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Chandrayaan-2 Launch: 'Baahubali' to carry India's dreams to dark side of the moon

BusinessToday.In     July 14, 2019

Chandrayaan-2 Launch: Indian Space Research Organisation's (ISRO) Chandrayaan-2 will be launched from Satish Dhawan Space Centre in Sriharikota, Andhra Pradesh with the help of a GSLV Mk-III rocket on July 15, 2019. The country's most advanced spacecraft will be launched with an aim to place a rover on the moon and explore its surface for signs of water and possibly new origins of energy.

The Geosynchronous Satellite Launch Vehicle Mark III (GSLV Mk-III rocket), also known as 'Fat Boy' by Indian scientists is one of the biggest and the most powerful rockets available in India.

Chandrayaan-2, India's second lunar mission will carry three lunar exploration robots -- a lander, rover and orbiter -- to survey the moon from the sky and the surface for nearly 14 days.

Here's everything that you need to know about the GSLV Mk-III, aka 'Baahubali':

  • Geosynchronous Satellite Launch Vehicle Mark III is a three-stage rocket.
  • The first stage consists of two solid motor strap-ons (S200) fitted to either side of the rocket. These tanks will provide the necessary initial thrust to push the rocket against the gravitational force and out of Earth's atmosphere. The strap-on tanks remain functional and fall back to the Earth around 140 seconds after launch.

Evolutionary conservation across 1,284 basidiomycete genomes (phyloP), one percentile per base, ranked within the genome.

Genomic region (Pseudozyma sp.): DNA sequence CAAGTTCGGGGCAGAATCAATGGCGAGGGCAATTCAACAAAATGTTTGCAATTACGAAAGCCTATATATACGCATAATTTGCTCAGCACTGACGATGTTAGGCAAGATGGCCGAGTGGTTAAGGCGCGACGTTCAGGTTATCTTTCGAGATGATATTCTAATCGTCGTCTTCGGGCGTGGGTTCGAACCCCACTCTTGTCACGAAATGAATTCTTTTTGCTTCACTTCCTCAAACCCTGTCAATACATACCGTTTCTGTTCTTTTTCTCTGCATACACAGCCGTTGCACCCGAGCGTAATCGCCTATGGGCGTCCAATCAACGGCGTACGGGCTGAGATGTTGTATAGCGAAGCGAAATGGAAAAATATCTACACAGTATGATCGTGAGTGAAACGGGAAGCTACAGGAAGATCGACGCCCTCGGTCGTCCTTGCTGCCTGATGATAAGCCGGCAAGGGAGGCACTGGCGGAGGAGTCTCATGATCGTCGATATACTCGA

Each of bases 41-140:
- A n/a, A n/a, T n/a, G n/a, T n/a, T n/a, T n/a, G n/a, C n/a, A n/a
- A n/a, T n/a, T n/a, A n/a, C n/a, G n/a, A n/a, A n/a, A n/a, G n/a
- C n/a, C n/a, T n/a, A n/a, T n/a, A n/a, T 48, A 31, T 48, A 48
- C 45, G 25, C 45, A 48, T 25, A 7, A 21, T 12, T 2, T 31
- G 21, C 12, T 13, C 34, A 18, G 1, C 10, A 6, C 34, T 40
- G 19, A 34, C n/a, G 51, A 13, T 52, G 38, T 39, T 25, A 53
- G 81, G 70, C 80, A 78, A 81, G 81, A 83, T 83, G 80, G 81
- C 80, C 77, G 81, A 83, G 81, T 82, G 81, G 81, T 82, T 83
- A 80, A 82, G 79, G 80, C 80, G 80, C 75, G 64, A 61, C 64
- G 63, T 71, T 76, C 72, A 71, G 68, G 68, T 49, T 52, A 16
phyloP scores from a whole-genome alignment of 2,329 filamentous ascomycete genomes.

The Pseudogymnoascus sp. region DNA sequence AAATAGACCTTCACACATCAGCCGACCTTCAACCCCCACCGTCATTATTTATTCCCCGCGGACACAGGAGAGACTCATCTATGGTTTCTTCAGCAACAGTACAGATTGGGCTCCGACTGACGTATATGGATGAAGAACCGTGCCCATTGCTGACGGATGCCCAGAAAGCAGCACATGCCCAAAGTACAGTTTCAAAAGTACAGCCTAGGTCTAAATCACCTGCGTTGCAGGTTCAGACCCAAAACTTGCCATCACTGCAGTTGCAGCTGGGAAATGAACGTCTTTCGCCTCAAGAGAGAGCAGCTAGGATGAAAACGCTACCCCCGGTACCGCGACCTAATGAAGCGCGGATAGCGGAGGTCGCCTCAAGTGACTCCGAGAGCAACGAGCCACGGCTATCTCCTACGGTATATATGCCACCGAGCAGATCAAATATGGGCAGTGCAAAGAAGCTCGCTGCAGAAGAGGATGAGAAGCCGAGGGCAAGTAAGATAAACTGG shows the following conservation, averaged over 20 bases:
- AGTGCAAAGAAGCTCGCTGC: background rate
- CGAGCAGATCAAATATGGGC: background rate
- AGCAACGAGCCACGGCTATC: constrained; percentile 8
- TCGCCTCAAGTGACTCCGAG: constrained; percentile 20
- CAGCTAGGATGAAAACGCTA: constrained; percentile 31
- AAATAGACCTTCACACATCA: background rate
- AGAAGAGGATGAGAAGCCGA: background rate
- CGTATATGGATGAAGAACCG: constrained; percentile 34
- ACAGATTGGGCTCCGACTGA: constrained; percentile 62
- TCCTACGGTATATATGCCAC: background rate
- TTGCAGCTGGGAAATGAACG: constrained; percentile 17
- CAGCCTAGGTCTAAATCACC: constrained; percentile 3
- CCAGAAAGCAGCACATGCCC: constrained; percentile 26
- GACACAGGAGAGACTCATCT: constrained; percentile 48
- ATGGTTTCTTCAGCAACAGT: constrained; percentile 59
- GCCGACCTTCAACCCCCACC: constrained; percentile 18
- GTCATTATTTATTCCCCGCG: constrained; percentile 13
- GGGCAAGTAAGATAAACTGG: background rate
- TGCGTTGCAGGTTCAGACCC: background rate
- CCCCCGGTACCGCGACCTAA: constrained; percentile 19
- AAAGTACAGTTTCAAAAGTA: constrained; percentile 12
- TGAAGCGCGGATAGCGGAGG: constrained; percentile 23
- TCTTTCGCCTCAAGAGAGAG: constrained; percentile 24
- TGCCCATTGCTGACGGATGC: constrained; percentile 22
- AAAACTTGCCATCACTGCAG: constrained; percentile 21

• The second stage of the propulsion consists of a liquid propellant core stage (L110) that burns liquid fuel and ignites 114 seconds after lift-off. The core booster is the primary source of thrust after the strap-on tanks detach from the rocket.
  • The final stage is a cryogenic engine (C25), designed for carrying the four-tonne class satellites, powered by CE-20. This is also India's largest cryogenic engine and is developed by the Liquid Propulsion Systems Centre. This engine is installed in the top part of the GSLV Mk-III and provides the last-mile thrust after the liquid core booster is separated from the rocket.
  • GSLV Mk-III was primarily designed to launch communication satellites into geostationary orbit. The rocket has a mass of around 640 tonnes and can carry up to 8,000 kg payload to lower earth orbit (LEO) and 4000 kg payload to geostationary transfer orbit (GTO).
  • Apart from Chandrayaan-2, GSLV Mk-III is also all set to be a part of ISRO's Gaganyaan mission, in which three Indians will be sent to space.
  • GSLV Mk-III is also referred to as the Bahubali after the Telugu media began referring to the rocket after the protagonist of the eponymous fantasy Telugu film duology.

(Edited by Vivek Dubey)

Also Read: Chandrayaan-2: Meet the two women scientists in charge of India's second lunar mission

Also Read: ISRO's Chandrayaan-2 Moon Misson launch on July 15: All you need to know about India's most advanced spacecraft


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